An interesting experiment was also conducted on humans. A group of volunteers was isolated three times (to ensure the accuracy of the result) for four days. For each, we selected a set of products with a unique ratio of proteins, fats and carbohydrates. You can eat as much as you want. Bottom line: Everyone consumed protein at about the same rate, and fat and carbohydrates depended on how much non-protein food they needed to eat to reach their protein goal.
In Pursuit of Profit
Raubenheimer and Simpson recently published an articlethat protein appetite is the main culprit in the global obesity epidemic. Modern food is high in calories but contains little protein. According to the Food and Agriculture Organization of the United Nations, protein consumption in the United States fell from 14 to 12.5 percent of the daily value between 1961 and 2000.
Scientists have calculated that to compensate for the lack of protein, you need to increase your caloric intake by 13 percent on average. At the same time, people give preference not just to carbohydrates, but to “protein baits” – carbohydrate foods with the flavor of meat: chips, instant noodles, crackers and other fast food. All this disrupts the mechanism of eating behavior built in the process of evolution.
“The attractiveness of fast food is determined by several factors,” explains endocrinologist and nutritionist, candidate of medical sciences Marina Sviridonova. “First of all, cheapness and convenience, the use of attractive, appetite-stimulating flavoring additives and a high content of ultra-processed carbohydrates and fats. It has been proven that such a combination causes in the brain, biochemical processes are similar to nicotine. In other words, it causes addiction.”
The main reason for the decrease in protein content in products is its relatively high cost compared to fats and carbohydrates. To make food cheaper, they remove protein, add fats, carbohydrates and enhance the taste with sugar, salt, and flavorings.
“The system of our appetites, which developed in the natural environment, has been exposed to high technologies that break our biology,” said Stephen Simpson in an interview with Knowable Magazine. “We need our appetites to work for ourselves and for health, and not for food manufacturers and drinks.”
September 28, 08:00
Ideal = individual
Nutrition experts note that the recently popular protein diet is also not a panacea. It has its drawbacks.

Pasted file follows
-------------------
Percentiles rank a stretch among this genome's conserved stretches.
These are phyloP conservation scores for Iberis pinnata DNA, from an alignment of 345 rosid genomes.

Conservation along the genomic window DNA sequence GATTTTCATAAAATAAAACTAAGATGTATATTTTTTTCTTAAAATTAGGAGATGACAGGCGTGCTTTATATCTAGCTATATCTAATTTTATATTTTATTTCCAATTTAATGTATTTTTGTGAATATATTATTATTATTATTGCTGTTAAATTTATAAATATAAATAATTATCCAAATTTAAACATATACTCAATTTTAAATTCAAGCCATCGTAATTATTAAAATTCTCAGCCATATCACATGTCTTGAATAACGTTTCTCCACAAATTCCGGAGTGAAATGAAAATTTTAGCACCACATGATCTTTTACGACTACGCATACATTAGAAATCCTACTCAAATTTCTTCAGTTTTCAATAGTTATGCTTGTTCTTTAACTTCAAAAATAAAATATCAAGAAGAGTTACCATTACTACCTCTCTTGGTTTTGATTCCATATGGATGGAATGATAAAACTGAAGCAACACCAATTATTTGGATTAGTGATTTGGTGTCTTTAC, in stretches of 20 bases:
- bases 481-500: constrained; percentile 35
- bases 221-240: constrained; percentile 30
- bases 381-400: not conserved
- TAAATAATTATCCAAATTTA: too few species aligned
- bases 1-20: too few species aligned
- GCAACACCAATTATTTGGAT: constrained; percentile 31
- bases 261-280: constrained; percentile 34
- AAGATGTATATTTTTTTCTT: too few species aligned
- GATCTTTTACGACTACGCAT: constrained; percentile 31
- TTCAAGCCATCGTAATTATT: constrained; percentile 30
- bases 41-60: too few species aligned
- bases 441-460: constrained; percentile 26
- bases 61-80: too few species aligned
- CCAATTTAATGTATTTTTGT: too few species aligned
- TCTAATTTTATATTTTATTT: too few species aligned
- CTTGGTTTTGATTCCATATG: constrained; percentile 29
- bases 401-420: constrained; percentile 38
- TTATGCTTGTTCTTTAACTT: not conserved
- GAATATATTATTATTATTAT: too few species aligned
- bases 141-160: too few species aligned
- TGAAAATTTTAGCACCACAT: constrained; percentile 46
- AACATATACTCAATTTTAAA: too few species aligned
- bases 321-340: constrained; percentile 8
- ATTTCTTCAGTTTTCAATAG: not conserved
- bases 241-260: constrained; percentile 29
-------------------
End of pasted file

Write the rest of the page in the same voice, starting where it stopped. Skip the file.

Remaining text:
“Any diet with a long-term restriction of one or more food components cannot be useful if this is not due to a specific health condition,” emphasizes nutritionist, consultant for the Teledoctor24 service Maria Menshikova. “Excessive amounts of animal protein increases cholesterol in the blood, increases the level of highly toxic ammonia – a protein breakdown product, which triggers metabolic disorders in general. Low-protein diets, such as veganism, vegetarianism and their derivatives, lead to severe deficiencies of many nutrients, which is also not very healthy.”
“Protein is a component of food that gives a feeling of satiety,” explains Ksenia Selezneva, head of the department of dietetics at the European Medical Center (EMC), Candidate of Medical Sciences. “A person who loses weight with a high-protein diet does not feel hungry, he is comfortable. Weight at This is really reduced, but it is important to remember that long-term excess protein is fraught with complications – kidney stones, gout, etc. Everything needs balance.”
You need a balanced diet with an abundance of fiber and a small proportion of fats and carbohydrates. And the “protein lever” is just one of many causes of eating disorders.
“A key role in the obesity epidemic is played by the availability of high-calorie foods, a sedentary lifestyle and psychological factors – stress eating, eating for non-nutritive purposes, and so on,” Sviridonova lists. “Protein deficiency is not the main factor, but it can bring a few extra pounds.”< br />
“A person overeats for various reasons,” says Selezneva. “Including psychological ones. A hyperphagic reaction to stress is the easiest way calm down or reward yourself, eat something tasty. Bad eating habits ingrained in childhood and genetically determined characteristics, for example, a decreased feeling of satiety, also have an effect. The composition of the microbiota – the bacteria that live in the intestines – is also important. There are bacteria that help maintain normal weight. Obese people may not have them.”
Therefore, there is no universal diet. Nutrition should be balanced, varied and at the same time individual, suitable for a particular person.